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News / September 23, 2013

Landmark HIV ruling made in UK

by Guy Hiscott

The Department of Health (DH) in the UK has ruled that dentists with HIV will be able to practise in England, Scotland and Wales from April 2014.
A decision is yet to be reached in Northern Ireland.
The move overturns a ban on HIV-positive dentists that was introduced in 1990 following the high-profile death of an American dental patient who contracted the virus.
The change in policy is based on an expert assessment by a Tripartite Working Group of the accumulated evidence from around the world on the negligible risk of transmitting HIV from an infected healthcare worker to a patient.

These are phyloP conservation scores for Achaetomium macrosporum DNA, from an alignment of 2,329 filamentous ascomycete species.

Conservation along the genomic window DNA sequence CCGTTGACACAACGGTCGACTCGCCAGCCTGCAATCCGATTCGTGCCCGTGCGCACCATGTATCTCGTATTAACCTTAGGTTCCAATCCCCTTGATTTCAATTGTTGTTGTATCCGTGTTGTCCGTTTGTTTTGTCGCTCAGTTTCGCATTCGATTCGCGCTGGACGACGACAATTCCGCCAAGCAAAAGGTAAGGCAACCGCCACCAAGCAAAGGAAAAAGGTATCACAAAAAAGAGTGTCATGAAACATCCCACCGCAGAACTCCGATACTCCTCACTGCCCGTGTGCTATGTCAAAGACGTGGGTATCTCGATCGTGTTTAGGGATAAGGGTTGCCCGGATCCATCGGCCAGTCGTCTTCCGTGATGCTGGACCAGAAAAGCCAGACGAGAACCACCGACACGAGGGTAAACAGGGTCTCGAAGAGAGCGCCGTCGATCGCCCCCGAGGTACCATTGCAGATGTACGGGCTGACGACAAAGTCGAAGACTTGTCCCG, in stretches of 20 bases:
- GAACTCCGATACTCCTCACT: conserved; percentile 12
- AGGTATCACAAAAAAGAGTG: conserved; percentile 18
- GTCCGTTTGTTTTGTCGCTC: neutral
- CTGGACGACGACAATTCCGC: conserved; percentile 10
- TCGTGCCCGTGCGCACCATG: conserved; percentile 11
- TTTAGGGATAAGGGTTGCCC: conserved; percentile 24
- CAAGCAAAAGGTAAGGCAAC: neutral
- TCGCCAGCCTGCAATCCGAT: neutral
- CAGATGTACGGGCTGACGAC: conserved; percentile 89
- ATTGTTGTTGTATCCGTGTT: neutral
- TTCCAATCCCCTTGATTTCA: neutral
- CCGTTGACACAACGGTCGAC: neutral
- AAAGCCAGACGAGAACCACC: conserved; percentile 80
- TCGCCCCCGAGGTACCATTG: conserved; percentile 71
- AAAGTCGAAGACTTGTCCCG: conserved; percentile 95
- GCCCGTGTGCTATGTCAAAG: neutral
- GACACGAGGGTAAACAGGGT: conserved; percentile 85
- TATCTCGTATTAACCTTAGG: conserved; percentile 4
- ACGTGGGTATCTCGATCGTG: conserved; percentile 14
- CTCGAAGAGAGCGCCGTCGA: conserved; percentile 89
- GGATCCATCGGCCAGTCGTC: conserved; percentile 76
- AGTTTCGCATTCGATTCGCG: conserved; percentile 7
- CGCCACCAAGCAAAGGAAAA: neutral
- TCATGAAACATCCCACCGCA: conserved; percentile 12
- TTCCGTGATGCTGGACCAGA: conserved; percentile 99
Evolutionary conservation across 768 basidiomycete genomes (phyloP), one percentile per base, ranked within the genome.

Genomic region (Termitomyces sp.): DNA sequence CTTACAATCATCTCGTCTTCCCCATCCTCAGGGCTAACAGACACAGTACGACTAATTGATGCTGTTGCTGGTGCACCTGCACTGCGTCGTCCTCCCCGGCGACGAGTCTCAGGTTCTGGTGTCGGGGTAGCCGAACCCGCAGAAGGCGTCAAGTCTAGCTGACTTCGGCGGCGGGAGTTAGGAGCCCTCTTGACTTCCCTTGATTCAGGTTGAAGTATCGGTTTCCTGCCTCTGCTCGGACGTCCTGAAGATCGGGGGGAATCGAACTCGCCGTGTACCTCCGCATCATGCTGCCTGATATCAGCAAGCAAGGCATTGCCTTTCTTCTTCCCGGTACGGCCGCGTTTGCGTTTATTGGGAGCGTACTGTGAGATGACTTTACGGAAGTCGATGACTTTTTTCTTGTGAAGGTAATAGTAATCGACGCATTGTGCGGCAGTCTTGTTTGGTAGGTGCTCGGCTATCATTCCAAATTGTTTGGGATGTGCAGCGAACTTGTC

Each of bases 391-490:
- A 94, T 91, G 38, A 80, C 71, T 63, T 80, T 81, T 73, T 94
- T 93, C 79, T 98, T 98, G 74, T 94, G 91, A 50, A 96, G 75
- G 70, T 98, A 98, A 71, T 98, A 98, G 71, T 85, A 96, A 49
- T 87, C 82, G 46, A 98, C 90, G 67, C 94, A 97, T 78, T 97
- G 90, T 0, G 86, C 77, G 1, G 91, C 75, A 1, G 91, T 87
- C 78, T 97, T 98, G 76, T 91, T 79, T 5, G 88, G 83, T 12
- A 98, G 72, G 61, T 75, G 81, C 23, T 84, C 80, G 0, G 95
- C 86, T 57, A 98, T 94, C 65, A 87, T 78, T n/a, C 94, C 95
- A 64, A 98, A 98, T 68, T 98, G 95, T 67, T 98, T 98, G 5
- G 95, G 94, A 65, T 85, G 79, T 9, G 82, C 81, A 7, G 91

Announcing the move, the DH said that the development of anti-retroviral medication and the improvement in infection control measures have reduced the risk of transmission significantly, provided its new regulations are followed.
Kevin Lewis, the dental director of the indemnity organisation Dental Protection, hailed the move as a ‘huge victory for human rights’.
The UK chief medical officer Professor Dame Sally Davies said: ‘Many of the UK’s HIV policies were designed to combat the perceived threat at the height of HIV concerns in the 1980s and have now been left behind by scientific advances and effective treatments. It is time we changed these outdated rules, which are sometimes counter-productive and limit people’s choices on how to get tested or treated early for HIV.
‘What we need is a simpler system that continues to protect the public through encouraging people to get tested for HIV as early as possible and that does not hold back some of our best healthcare workers because of a risk that is more remote than being struck by lightning.’